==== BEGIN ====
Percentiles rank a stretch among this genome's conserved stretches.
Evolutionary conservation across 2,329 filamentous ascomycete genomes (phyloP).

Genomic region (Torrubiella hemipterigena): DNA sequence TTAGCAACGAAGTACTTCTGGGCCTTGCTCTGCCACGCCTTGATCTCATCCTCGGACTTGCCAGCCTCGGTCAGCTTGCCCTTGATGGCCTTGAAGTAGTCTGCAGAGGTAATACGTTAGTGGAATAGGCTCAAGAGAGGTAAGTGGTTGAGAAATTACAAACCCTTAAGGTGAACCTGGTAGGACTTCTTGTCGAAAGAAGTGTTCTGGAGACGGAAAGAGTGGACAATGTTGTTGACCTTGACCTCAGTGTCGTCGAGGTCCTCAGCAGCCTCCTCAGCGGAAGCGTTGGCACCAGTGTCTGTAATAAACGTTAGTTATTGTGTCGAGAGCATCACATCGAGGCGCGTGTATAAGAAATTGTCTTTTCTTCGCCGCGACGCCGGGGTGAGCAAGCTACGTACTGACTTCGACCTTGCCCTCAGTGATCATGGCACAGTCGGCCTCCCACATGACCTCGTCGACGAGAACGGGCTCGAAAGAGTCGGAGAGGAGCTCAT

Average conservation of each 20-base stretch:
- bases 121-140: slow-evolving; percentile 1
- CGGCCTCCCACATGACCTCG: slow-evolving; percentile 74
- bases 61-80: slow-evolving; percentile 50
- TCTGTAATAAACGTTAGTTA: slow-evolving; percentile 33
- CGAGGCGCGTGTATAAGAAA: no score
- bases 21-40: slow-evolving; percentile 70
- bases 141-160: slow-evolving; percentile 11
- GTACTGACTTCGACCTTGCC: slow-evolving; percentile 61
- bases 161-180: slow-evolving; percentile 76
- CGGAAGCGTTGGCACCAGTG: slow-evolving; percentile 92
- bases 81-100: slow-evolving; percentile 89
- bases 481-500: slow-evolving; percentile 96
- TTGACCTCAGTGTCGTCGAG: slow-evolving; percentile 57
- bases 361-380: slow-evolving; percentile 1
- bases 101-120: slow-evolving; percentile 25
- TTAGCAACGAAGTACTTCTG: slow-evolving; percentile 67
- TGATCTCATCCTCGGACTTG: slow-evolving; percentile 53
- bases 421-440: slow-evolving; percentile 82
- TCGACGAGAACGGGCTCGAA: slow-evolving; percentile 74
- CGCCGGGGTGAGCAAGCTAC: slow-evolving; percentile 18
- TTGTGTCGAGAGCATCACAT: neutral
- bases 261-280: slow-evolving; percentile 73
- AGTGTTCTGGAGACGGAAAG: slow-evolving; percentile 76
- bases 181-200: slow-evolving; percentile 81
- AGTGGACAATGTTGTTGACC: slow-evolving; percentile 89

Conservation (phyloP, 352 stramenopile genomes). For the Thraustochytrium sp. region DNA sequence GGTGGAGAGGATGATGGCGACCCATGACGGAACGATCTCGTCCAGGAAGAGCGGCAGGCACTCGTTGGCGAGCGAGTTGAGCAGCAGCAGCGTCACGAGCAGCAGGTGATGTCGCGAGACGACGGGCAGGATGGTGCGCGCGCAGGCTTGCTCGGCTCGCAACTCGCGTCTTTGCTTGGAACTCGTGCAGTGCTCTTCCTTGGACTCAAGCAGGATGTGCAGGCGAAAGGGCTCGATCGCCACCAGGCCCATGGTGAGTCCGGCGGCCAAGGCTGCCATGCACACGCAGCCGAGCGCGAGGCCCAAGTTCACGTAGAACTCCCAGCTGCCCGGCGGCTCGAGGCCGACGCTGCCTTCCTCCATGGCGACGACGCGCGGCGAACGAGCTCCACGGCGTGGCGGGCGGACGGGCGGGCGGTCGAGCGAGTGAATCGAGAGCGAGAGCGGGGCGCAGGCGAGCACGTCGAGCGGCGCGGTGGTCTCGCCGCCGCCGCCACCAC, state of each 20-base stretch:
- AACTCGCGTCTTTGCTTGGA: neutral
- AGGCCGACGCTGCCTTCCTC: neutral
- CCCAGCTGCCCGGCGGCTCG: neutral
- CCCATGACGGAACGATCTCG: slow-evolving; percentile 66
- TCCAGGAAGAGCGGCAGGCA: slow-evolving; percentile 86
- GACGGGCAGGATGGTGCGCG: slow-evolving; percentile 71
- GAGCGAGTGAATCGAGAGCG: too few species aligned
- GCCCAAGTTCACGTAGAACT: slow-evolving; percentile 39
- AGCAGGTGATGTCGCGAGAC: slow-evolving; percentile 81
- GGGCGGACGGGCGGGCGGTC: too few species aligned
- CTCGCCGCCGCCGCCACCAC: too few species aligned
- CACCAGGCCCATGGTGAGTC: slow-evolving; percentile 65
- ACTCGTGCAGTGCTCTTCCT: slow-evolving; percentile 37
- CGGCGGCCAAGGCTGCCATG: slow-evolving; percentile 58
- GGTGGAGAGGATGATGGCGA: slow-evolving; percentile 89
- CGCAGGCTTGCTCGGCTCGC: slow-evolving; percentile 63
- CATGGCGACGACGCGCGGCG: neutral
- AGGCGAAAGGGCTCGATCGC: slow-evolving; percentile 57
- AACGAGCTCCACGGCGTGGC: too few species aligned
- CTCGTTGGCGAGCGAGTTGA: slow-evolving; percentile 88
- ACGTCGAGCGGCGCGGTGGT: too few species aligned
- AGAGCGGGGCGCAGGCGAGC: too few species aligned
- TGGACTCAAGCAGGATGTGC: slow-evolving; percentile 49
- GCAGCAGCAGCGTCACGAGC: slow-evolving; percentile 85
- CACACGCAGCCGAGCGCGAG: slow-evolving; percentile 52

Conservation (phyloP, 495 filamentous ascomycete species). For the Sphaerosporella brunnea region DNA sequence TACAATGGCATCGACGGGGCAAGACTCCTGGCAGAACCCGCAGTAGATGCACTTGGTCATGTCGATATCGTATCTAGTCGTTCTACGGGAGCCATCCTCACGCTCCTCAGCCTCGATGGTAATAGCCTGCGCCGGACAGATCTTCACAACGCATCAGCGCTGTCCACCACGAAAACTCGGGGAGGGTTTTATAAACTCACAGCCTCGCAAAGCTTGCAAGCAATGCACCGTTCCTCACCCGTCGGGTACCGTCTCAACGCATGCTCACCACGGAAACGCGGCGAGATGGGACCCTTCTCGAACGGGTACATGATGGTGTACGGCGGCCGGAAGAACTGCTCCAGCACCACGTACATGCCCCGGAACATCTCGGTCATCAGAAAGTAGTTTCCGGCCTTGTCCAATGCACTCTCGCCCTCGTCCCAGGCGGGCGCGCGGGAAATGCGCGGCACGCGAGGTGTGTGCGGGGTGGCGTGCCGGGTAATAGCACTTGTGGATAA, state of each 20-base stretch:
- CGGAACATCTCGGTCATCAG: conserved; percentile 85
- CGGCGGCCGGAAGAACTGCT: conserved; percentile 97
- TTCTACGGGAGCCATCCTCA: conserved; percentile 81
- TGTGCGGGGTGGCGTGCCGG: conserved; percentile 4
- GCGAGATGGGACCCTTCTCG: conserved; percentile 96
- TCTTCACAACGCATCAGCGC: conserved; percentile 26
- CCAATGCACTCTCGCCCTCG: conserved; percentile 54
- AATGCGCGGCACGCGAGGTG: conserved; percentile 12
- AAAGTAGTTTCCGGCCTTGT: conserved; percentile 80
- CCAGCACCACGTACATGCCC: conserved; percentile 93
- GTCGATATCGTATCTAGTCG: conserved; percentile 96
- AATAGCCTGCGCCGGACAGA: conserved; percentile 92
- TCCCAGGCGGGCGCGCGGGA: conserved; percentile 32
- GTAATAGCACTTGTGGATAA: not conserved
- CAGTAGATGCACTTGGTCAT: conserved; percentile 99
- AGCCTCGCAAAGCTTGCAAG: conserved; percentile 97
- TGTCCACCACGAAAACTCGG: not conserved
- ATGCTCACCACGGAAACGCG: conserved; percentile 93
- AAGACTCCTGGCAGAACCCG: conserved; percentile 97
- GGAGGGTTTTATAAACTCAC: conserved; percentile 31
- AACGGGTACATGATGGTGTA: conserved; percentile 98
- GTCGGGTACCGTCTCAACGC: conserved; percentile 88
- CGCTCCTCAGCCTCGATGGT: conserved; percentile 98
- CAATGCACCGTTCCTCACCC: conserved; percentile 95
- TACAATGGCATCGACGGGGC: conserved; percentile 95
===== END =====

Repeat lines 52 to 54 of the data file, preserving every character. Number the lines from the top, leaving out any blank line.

- AGAGCGGGGCGCAGGCGAGC: too few species aligned
- TGGACTCAAGCAGGATGTGC: slow-evolving; percentile 49
- GCAGCAGCAGCGTCACGAGC: slow-evolving; percentile 85